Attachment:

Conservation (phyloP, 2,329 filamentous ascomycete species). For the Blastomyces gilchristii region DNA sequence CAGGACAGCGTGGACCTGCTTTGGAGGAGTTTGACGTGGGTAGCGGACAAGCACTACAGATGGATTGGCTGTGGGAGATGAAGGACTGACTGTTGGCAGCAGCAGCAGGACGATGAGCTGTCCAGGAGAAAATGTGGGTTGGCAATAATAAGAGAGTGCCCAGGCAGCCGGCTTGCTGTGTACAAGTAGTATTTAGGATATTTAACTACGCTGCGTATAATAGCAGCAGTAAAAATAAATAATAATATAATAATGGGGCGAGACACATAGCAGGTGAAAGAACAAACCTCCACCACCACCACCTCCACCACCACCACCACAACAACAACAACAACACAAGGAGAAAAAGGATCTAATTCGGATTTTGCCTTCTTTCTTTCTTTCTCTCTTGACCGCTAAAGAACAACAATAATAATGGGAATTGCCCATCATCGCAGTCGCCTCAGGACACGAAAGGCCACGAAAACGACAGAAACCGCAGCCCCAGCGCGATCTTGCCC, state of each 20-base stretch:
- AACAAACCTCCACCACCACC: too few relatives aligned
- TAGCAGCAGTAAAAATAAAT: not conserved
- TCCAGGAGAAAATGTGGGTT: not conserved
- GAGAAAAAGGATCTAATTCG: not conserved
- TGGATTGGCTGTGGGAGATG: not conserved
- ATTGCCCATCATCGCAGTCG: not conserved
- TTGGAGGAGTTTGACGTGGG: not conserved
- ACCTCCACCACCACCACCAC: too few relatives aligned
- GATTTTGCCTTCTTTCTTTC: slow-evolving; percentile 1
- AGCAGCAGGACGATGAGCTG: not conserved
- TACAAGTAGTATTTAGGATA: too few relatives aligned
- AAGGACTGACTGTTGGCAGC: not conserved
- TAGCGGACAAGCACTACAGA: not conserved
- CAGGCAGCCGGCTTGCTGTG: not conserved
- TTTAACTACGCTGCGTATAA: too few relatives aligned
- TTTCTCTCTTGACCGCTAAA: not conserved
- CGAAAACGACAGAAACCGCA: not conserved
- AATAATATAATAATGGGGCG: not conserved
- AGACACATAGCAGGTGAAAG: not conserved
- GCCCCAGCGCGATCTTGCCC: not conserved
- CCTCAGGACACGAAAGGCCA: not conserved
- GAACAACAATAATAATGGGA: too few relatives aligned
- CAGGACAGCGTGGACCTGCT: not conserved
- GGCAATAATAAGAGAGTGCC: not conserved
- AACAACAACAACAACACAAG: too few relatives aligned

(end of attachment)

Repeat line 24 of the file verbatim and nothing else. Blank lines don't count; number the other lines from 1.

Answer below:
- CAGGACAGCGTGGACCTGCT: not conserved